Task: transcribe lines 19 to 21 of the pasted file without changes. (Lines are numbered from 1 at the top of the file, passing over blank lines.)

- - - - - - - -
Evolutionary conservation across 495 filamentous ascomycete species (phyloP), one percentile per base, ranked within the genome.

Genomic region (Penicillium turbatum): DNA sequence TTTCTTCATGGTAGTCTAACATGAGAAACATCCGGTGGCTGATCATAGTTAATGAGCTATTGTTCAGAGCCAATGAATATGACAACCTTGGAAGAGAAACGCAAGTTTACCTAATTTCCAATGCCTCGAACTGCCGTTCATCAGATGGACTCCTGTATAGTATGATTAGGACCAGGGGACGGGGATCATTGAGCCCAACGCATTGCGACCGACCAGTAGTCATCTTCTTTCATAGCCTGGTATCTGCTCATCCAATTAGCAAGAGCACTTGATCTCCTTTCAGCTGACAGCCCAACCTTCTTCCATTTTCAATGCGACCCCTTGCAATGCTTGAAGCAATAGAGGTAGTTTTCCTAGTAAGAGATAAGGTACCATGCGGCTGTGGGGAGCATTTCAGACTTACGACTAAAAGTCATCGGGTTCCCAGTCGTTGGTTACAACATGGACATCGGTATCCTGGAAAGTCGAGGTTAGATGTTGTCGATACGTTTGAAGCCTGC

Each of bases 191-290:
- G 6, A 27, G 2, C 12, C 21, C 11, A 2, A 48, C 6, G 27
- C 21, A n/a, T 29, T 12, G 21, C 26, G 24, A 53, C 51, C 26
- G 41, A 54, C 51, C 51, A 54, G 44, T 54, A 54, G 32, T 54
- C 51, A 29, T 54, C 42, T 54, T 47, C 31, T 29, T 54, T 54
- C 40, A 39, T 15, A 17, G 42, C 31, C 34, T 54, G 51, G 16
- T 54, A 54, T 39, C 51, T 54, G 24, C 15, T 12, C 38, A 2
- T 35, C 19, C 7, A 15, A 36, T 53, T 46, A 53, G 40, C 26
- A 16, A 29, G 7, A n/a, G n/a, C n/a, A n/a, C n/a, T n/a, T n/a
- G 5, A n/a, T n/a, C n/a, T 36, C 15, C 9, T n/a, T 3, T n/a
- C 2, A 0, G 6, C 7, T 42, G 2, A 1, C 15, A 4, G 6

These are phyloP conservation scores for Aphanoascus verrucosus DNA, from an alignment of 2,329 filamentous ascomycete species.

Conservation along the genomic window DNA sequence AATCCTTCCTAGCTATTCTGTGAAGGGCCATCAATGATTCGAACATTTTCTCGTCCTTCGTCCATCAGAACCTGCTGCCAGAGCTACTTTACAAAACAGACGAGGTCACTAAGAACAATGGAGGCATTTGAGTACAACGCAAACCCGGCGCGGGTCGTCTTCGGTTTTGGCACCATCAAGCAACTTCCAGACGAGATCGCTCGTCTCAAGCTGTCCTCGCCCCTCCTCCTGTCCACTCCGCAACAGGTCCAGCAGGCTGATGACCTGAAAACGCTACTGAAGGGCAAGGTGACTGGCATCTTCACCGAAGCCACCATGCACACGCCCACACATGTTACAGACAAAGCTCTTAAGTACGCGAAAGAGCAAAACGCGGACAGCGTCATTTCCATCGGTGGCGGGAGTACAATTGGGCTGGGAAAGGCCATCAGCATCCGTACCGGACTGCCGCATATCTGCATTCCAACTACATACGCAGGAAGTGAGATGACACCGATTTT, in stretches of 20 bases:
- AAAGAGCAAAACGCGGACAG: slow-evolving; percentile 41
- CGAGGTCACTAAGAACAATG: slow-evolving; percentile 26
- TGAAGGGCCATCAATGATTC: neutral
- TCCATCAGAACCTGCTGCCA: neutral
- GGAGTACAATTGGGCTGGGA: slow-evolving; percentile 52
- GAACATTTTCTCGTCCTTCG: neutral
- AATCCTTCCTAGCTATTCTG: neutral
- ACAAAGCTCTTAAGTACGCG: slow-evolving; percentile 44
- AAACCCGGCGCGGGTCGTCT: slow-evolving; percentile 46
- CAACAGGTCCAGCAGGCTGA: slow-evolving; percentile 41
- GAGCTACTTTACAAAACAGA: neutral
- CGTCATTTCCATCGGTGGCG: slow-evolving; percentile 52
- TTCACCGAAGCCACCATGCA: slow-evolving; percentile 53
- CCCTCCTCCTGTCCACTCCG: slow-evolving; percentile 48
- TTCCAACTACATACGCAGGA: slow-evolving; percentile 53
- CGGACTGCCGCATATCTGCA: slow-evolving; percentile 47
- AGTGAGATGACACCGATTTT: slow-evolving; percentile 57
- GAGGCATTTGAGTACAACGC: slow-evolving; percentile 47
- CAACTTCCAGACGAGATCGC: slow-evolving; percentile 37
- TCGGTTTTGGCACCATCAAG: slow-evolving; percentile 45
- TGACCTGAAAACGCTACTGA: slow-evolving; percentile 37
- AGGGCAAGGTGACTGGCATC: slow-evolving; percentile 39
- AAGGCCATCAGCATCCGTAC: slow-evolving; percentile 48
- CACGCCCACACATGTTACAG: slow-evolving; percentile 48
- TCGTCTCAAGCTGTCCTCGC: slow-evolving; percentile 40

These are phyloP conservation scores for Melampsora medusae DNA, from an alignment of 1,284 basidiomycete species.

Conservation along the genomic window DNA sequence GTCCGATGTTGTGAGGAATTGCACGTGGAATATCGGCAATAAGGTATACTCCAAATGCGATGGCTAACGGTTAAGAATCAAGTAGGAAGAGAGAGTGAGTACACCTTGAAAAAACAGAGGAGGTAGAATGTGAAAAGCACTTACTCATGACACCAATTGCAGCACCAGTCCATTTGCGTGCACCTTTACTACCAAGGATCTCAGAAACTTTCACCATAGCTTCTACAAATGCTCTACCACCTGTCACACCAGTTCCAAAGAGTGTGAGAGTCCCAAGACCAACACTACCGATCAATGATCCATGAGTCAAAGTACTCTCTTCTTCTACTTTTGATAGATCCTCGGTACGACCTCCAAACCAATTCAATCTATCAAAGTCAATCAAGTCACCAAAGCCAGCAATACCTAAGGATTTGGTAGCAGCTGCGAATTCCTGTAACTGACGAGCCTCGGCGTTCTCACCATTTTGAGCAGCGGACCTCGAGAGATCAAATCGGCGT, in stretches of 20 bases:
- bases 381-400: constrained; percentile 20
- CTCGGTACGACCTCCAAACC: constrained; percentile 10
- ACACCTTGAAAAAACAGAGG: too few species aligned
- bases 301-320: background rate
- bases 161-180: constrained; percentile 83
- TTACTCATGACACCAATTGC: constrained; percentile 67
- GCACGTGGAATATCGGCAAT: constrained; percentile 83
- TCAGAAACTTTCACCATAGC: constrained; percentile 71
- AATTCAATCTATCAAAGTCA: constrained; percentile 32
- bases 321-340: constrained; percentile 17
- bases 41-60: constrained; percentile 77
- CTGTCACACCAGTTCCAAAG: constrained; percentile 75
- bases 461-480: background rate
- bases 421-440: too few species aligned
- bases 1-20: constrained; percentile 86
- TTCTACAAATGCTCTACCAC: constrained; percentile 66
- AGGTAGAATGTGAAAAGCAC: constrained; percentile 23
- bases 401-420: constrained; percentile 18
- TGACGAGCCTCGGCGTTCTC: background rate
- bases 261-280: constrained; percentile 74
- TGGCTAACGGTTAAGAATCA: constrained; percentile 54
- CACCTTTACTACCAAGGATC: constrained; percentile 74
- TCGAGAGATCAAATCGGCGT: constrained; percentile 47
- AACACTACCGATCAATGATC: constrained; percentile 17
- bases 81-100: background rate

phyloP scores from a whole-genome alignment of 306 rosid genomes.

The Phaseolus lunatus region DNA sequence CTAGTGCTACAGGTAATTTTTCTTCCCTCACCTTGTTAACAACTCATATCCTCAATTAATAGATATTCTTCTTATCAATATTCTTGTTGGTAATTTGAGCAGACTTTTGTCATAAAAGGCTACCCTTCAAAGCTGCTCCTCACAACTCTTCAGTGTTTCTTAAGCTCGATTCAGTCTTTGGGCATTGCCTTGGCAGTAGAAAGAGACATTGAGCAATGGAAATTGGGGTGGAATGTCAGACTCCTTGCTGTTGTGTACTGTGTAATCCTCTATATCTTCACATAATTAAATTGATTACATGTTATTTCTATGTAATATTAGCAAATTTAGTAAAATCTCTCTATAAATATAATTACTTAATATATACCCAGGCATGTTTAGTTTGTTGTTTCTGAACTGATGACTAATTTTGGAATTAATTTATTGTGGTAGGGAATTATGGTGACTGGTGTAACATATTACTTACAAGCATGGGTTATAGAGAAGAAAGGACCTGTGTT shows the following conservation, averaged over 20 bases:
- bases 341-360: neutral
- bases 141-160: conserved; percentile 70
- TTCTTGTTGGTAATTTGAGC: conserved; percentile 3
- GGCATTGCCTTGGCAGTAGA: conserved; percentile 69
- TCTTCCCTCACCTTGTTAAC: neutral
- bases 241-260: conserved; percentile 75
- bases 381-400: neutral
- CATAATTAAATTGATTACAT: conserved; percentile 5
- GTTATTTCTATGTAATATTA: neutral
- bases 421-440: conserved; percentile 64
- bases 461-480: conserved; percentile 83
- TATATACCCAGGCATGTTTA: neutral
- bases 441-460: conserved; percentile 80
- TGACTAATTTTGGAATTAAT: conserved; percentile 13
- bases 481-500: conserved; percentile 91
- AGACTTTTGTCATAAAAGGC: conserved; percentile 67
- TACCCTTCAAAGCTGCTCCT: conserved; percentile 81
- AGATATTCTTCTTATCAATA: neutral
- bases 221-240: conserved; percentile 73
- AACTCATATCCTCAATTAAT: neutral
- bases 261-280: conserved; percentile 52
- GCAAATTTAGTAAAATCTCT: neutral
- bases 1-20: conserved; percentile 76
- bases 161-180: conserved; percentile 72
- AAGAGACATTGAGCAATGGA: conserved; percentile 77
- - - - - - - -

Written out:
- TCCATCAGAACCTGCTGCCA: neutral
- GGAGTACAATTGGGCTGGGA: slow-evolving; percentile 52
- GAACATTTTCTCGTCCTTCG: neutral